Yeah I've read into that, I guess I just don't have the brain for electrical work.. none of it makes sense unless it's the exact lay out that I plan on going with. It's hard for me to take bits and pieces. In this case my cranking and house will be the same battery, I wont have a float switch etc.. maybe i just need an electrician to come do it for me LOL

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If you are like I am, you will understand it when you sketch the wiring diagram yourself.  Then post your sketch on here and get advice based on that.  Much better than trying to critique a word description.  You can sketch it and take a phone pic, get the pic to your computer, then upload to this site.

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1 minute ago, MickD said:

If you are like I am, you will understand it when you sketch the wiring diagram yourself.  Then post your sketch on here and get advice based on that.  Much better than trying to critique a word description.  You can sketch it and take a phone pic, get the pic to your computer, then upload to this site.

That's a good point, my apologies. I was hoping someone had a quick simple trick I didn't know about but it looks like its just the opposite! Better safe than sorry, i'll get to the drawing board with my new information.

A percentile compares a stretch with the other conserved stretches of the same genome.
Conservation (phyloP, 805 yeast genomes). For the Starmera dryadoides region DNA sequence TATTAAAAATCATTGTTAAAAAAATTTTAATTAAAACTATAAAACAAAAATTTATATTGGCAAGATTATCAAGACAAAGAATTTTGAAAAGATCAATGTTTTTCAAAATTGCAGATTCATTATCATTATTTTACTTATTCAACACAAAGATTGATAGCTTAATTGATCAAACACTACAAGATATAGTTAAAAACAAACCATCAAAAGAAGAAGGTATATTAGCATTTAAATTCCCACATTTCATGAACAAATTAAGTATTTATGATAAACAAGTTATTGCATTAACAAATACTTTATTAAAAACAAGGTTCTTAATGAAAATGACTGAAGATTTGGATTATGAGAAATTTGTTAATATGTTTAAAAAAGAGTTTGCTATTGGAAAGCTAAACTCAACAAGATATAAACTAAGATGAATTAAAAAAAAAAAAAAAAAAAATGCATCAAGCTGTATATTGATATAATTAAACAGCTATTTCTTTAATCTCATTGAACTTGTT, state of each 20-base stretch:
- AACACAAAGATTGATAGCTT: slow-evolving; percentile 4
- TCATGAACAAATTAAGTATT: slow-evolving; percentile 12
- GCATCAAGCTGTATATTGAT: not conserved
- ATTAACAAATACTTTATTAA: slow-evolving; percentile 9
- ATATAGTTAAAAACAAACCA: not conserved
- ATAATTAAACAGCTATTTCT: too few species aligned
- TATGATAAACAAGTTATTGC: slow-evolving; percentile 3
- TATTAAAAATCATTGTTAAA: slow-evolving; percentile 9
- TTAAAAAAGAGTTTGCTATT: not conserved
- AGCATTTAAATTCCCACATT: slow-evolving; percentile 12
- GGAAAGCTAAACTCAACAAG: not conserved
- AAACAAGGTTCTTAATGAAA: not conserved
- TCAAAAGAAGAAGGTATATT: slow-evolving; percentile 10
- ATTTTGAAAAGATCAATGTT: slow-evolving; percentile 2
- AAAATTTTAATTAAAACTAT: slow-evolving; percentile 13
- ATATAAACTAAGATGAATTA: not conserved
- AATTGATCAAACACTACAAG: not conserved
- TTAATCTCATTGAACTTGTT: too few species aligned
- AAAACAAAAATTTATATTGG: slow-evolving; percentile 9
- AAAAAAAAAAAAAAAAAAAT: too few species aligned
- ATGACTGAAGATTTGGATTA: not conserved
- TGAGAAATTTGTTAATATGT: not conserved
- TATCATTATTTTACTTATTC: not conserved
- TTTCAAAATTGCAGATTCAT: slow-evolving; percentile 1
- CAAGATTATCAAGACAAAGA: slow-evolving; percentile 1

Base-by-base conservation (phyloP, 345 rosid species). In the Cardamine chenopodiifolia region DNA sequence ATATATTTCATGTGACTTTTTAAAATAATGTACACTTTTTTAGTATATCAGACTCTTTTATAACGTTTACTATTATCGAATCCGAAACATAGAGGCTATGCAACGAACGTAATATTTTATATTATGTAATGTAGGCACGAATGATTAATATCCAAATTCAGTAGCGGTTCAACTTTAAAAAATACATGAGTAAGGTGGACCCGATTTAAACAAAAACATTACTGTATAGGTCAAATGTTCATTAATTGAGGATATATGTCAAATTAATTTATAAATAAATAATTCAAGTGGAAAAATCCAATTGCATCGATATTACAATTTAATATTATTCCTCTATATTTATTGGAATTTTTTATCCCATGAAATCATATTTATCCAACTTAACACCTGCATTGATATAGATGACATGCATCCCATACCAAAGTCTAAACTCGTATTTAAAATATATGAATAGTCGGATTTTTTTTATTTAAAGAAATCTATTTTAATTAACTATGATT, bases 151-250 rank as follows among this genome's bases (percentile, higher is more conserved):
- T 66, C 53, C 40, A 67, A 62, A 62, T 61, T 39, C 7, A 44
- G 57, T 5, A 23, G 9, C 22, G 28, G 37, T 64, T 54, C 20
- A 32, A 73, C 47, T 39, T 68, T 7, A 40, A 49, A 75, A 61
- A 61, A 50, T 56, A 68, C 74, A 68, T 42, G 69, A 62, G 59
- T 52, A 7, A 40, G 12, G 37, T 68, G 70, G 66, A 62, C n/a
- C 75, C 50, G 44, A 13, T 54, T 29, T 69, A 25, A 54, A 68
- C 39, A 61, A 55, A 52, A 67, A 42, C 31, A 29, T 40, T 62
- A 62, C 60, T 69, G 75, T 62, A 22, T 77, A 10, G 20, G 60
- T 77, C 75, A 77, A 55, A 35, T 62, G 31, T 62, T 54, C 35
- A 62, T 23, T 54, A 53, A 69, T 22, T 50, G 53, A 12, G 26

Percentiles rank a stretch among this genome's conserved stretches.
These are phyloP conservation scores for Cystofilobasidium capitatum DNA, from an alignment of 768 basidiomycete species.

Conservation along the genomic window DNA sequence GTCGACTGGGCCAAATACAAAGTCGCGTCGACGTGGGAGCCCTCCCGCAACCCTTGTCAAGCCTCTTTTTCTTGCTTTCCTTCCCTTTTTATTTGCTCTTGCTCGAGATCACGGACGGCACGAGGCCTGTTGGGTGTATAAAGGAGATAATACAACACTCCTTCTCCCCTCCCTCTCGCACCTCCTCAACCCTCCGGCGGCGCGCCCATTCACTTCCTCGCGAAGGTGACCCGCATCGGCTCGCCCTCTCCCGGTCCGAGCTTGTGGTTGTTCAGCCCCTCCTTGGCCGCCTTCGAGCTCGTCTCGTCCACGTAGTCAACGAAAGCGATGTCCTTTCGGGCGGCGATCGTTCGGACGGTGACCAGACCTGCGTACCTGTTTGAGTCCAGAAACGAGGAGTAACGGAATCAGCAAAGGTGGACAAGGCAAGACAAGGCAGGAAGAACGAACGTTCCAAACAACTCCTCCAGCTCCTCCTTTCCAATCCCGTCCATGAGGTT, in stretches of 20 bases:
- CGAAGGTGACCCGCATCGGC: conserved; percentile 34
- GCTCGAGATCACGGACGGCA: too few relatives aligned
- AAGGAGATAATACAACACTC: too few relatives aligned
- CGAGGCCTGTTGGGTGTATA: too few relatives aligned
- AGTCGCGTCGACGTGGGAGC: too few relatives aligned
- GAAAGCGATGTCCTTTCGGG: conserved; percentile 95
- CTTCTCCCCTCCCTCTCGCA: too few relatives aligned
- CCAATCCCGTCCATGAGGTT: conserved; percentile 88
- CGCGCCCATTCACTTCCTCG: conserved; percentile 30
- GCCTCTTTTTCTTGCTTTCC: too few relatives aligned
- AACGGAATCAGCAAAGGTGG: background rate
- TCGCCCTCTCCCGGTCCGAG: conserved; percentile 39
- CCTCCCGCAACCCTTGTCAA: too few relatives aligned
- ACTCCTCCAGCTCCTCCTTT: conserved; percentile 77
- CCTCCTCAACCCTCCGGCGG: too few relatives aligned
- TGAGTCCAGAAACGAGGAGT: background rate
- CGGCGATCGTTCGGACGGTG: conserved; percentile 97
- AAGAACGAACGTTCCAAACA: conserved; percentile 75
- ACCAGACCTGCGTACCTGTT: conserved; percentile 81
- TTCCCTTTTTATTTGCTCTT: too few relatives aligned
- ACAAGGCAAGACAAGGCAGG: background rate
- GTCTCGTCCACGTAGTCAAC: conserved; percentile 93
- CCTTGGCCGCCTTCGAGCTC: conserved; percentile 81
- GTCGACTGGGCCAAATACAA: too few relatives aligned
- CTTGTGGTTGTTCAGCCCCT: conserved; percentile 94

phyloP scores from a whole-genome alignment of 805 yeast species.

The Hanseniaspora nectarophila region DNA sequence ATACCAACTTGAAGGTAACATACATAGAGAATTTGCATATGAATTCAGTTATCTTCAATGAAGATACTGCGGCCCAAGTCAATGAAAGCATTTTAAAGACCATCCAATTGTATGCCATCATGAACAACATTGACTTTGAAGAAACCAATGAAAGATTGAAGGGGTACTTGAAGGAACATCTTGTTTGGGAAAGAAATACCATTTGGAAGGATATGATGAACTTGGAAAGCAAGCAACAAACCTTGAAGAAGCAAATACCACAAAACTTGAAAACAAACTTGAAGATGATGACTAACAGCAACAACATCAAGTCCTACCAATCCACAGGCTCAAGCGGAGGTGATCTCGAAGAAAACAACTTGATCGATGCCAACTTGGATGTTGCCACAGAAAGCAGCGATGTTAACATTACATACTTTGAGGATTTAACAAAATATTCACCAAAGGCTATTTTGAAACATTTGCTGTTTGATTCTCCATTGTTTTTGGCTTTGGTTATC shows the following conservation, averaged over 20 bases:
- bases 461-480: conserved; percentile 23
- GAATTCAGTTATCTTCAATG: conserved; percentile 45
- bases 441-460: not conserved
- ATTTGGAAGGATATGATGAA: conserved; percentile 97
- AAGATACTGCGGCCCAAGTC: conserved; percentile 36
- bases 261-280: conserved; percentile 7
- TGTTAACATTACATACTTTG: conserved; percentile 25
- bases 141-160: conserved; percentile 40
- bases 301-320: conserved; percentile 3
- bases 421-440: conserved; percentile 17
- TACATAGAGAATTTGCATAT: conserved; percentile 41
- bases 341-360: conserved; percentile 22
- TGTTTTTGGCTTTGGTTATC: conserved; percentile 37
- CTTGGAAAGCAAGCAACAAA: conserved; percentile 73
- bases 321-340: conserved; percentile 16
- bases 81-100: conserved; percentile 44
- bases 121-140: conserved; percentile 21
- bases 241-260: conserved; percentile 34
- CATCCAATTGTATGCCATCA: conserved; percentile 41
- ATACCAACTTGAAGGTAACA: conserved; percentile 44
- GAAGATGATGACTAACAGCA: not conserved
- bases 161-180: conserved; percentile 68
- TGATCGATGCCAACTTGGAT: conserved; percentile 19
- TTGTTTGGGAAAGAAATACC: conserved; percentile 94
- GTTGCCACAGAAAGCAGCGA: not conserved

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I'm no expert on this, but I think the principals are that all grounds should be common (all are connected without switches or fuses-experts, correct me if I'm wrong) and the power to all the "accessories" should have a fuse to protect the accessory.  

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10 minutes ago, MickD said:

I'm no expert on this, but I think the principals are that all grounds should be common (all are connected without switches or fuses-experts, correct me if I'm wrong) and the power to all the "accessories" should have a fuse to protect the accessory.  

That's exactly as I was taught, I'm not so familiar with using breakers and disconnects or other safety parts. Instead of using the disconnect switch, can't I do the old manual disconnect trick each time I get off the water? Save myself some wiring.

 

I'll be keeping grounds common, and will have all accessories wired with fuses. I'll also have a fuse box before switch closer to battery.

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51 minutes ago, teamfyss said:

Instead of using the disconnect switch, can't I do the old manual disconnect trick each time I get off the water? Save myself some wiring.

Do you mean taking a wire off a battery post?  Certainly is OK, but inconvenient compared with a switch.  But wherever you do the manual disconnect you could have a switch, couldn't you?  No extra wiring?  

 

If you prefer it manual, do it manual.  You know the requirements, and a switch isn't required.

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Just a few "must haves" on a boat that I have learned through experience.  

1.  Master shut off.  Breaker that I can flip that totally shuts the entire boat off from the batteries.

2.  Trolling motor shut off.  Allows me to leave power to the boat but shut off the TM.